Page:Popular Science Monthly Volume 43.djvu/287

From Wikisource
Jump to navigation Jump to search
This page has been proofread, but needs to be validated.

to him into seven orders in his work Systema Naturæ (1735). Fabricius (a pupil of Linné) prepared a new classification of insects, founded on the structure of the mouth, and he renamed all the Linnæan orders, even where they coincided with his own.

From these and other sources Mr. Kirby selects only the nomenclature that is modernly accepted, and he gives a most interesting study in this volume. The chapters on the Hymenoptera class will be found to be of more zoölogical value than any account of the habits of bees, wasps, ants, etc., that has yet been published; and as this family is, industrially, of more consequence to the public than any other of the insect class, the selection of the Hymenoptera species for his most elaborate history is well chosen.

The analysis of the Lepidoptera family is treated very exhaustively. It comprises especially butterflies and moths, and the plates at the end of the book very fully illustrate the principal members of the species.

The Student's Handbook of Physical Geology. By A. J. Jukes-Brown, B. A., F. G. S. Second edition, revised. London: George Bell & Sons. 1892. Pp. 666. Price, $2.25.

This is a recast of Mr. Jukes-Browne's Handbook of Geology, to which he has added over one hundred pages, chiefly dealing with physiographical geology and the substructure of the earth's crust. He shows pretty clearly that, although physiographical geology is in the nature of an incidental study, it is nevertheless the most perfect basis upon which to form accurate geological beliefs, and he places this part of the work, very properly, immediately following the chapters on Dynamic and Structural Geology.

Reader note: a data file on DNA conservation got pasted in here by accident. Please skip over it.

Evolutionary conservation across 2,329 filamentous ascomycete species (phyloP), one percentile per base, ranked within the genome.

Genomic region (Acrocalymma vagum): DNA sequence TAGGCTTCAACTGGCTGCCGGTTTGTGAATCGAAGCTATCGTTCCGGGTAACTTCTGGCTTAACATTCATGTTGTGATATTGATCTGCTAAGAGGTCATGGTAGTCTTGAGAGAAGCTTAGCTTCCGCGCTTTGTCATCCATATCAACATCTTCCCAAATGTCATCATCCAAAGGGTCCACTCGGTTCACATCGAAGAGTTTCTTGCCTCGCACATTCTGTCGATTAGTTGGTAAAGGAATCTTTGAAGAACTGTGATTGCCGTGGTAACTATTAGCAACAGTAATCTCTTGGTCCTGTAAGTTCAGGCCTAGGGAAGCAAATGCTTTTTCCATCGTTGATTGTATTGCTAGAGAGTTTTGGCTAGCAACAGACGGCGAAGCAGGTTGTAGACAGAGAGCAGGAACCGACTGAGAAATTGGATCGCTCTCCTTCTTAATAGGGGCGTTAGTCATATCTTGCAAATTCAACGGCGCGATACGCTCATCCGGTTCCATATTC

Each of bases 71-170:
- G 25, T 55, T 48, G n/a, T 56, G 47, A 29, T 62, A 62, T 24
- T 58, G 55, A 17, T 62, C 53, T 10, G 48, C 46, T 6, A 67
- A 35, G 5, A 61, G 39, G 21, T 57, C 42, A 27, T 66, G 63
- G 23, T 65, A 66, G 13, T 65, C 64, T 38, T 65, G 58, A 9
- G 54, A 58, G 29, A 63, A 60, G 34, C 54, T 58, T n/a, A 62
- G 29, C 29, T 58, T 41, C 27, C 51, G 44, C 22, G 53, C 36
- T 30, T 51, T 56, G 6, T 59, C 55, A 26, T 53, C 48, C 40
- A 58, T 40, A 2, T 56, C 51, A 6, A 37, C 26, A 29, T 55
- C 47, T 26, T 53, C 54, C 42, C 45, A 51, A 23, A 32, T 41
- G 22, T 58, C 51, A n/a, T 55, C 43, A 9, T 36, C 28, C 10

Perhaps the most interesting section of the work is that devoted to the underground circulation of waters. The mechanical effects of this subterranean water circulation are very important in geological research. In England and in many parts of the Continent and America they usually consist of landslips and cave formations; whereas in Ireland and in southern Germany the shell of land above the water is oftentimes "cracked," and, becoming detached from its moorings, travels a mile or two from its original location.

In the chapter on Igneous Rocks as Rock Masses, Mr. Jukes-Browne has given some highly interesting examinations of the porphyritic deposits of Wales, Scotland, and Ireland, clearly indicating the volcanic structure of these countries. In dealing with the influence of earth movements, the author quotes Prof. Powell in connection with the probable system and time of the bed formation of Colorado, and he says: "All the facts concerning the relation of the waterways of this region to the mountains, hills, canons, etc., lead to the inevitable conclusion that the system of drainage was determined antecedently. . . to the formation of the eruptive beds (lavas) and (volcanic) cones." The work is profusely illustrated.

The Earth's History. An Introduction to Modern Geology. By R. D. Roberts, N. A. New York: Charles Scribner's Sons. 1893. Pp. 270. Price, $1.50.

This is a useful little volume, giving an interesting sketch of the methods and chief results of geological inquiry; but the author errs, in the same manner that do most English scientists and writers of scientific English bibliology, inasmuch as that he assumes that "the geology of Great Britain is indeed, in epitome, the geology of the world." In his preface he says that although individual groups of rocks may be found developed on a grander scale in one or other of the continental areas, and that "particular scenic features, more majestic and impressive, may be found elsewhere; in no part of the world can so great a variety of geological phenomena (no doubt often in miniature), and so complete a system of natural agencies, either in active operation or displayed in their results, be observed than in Great Britain." The recent geological surveys of Arizona, California, and other American States had not apparently reached London when Mr. Roberts wrote his book, for in the ascertained stratigraphical conditions of these States we have a far more generous field for geological research than the well-ventilated analysis of British geological conditions can ever display. Nevertheless, the author has compiled a valuable text-book of preliminary examination of the study of geology, and in the chapters upon Aqueous Rocks and the Deposition in Past Times, and the Volcanic